I am most definitely not bold.
When given the choice between objects, one that’s understated and one that’s overstated, I’ll always choose understated.
Should I wear a cream colored scarf or a multi-color, patterned one?
I choose cream.
I’ve always admired people who are bold. Who are unforgiving in who they are. I’m too much of a people pleaser. Being bold to me also means being able to vocalize what you stand for. It’s uncomfortable for me to take a stand. To stake my claim on a mountain and not waver.
I was recently listening to the “We Can Do Hard Things” podcast with Glennon Doyle. She was talking about the topic of ‘queer freedom’, and she shared about a letter she felt compelled to write to her son when he was two years old. The letter expressed what would happen if he ever came out to her. At the time, her beliefs about this topic were different than her church’s. The letter became an essay she published titled, “A Mountain I’m Willing to Die On” in her first book, Carry On, Warrior.
I’ve been thinking a lot lately about my own beliefs, how they’ve changed over the years and how I can be intentional in letting my children know where I stand.
In 2015, my little sister came out to me. I had been suspicious for a while, but didn’t want to assume and bring it up first.
Growing up in an evangelical church, I don’t remember any pastors being openly “anti-gay”, and my parents never used negative language toward gay people. It wasn’t until college that I met an openly gay person. However, I still had ingrained assumptions about homosexuality. Like the assumption that if you played softball, you were likely to be a lesbian (my sister played softball).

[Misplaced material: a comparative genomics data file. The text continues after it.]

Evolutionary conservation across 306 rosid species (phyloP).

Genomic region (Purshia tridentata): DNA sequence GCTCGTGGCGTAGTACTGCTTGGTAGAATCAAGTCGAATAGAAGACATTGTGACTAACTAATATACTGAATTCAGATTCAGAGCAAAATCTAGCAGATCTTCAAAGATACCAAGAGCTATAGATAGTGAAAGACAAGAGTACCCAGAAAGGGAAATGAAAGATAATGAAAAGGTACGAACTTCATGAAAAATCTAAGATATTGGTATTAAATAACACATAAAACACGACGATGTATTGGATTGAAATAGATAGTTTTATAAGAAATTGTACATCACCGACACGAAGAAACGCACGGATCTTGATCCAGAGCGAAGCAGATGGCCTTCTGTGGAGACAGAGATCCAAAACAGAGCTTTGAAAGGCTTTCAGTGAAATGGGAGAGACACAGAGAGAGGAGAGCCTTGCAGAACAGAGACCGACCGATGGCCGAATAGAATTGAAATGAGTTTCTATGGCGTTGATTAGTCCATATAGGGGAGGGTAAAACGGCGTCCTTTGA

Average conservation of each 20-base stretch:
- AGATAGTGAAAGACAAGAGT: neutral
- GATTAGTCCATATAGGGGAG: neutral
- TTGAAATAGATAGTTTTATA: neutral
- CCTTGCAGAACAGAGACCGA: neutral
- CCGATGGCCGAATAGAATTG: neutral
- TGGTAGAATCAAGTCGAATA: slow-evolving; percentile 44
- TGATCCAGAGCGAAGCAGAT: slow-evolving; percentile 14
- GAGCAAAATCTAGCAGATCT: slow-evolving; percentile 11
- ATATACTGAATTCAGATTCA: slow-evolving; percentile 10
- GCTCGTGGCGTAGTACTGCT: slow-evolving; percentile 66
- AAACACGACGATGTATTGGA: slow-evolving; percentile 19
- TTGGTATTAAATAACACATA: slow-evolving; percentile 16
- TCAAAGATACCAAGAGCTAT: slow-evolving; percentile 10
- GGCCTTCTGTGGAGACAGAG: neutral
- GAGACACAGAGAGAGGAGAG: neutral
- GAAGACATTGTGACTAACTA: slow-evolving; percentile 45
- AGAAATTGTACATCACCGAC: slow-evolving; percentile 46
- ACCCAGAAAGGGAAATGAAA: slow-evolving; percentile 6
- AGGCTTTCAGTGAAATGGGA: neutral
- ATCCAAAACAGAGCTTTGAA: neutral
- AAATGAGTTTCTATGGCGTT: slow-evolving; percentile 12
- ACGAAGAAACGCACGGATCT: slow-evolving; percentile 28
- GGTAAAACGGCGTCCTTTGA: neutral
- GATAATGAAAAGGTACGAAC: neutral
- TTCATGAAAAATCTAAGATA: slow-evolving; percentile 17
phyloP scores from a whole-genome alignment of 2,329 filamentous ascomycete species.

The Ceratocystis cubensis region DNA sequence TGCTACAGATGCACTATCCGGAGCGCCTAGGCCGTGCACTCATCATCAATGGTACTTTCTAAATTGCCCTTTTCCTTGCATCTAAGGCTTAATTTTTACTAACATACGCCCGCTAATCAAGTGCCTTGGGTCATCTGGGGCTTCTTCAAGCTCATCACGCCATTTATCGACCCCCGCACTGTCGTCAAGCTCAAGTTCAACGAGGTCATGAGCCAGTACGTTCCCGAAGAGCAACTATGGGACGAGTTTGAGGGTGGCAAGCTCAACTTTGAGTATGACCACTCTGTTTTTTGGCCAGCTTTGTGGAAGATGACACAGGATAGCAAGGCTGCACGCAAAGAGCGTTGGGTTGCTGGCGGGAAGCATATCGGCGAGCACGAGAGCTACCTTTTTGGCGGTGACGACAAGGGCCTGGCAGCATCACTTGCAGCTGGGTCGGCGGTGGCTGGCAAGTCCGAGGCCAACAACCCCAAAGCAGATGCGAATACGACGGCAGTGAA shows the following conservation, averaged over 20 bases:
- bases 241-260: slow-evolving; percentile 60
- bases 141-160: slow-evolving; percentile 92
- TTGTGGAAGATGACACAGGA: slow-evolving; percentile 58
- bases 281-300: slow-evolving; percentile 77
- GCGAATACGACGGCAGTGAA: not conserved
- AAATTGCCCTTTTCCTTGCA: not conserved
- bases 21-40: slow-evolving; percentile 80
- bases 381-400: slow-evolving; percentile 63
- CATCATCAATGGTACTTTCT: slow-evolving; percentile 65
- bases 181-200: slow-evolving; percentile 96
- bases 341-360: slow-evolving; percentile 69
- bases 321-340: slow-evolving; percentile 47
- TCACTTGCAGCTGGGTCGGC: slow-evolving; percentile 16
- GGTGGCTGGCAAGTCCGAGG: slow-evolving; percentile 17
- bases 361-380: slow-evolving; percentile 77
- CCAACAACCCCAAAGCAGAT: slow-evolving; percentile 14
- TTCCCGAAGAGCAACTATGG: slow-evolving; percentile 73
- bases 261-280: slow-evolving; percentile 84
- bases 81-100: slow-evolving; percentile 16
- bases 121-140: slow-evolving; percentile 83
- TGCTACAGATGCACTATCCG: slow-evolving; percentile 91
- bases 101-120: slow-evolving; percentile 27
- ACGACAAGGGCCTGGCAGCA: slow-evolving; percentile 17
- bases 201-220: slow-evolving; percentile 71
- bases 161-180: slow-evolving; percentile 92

I remember the day she called to tell me. It was in the most unassuming, casual way, like “Yup, this is me”, which is totally my sister. She doesn’t like to make a big deal out of things.
As a lifelong Christian, in that moment, I knew God loved her just as equally as He loved me.
She was worthy of love just as much as me- and deserved to find her person- whether that be a man or a woman.
The following year when I got pregnant, I started writing journal entries to my unborn son; part narrative- me documenting my pregnancy, part love letter- me telling him that no matter what, I would always love him.
My son is now 4 1/2. Last month, in early June, we were out driving and he noticed a rainbow flag. I knew I had the opportunity to share with him what it really meant. So I did.
I told him that just like his aunt, he was free to love who he wanted, and could choose to marry a boy or a girl. Saying that out loud felt bold. He may never remember that moment, but I always will. With permission from my sister, I posted the story to Instagram. It was, quite literally, the most colorful thing I had ever written. It was me climbing up the mountain and proclaiming, “This is where I stand. I am willing to stay here- to die on this mountain, if it means that my child knows he has the freedom to love who he wants.”
Choosing color, when you could wear cream.
That’s what bold means to me.
This post is part of a blog hop with Exhale– an online community of women pursuing creativity alongside motherhood, led by the writing team behind Coffee + Crumbs. Click here to view the next post in the series “Bold”.
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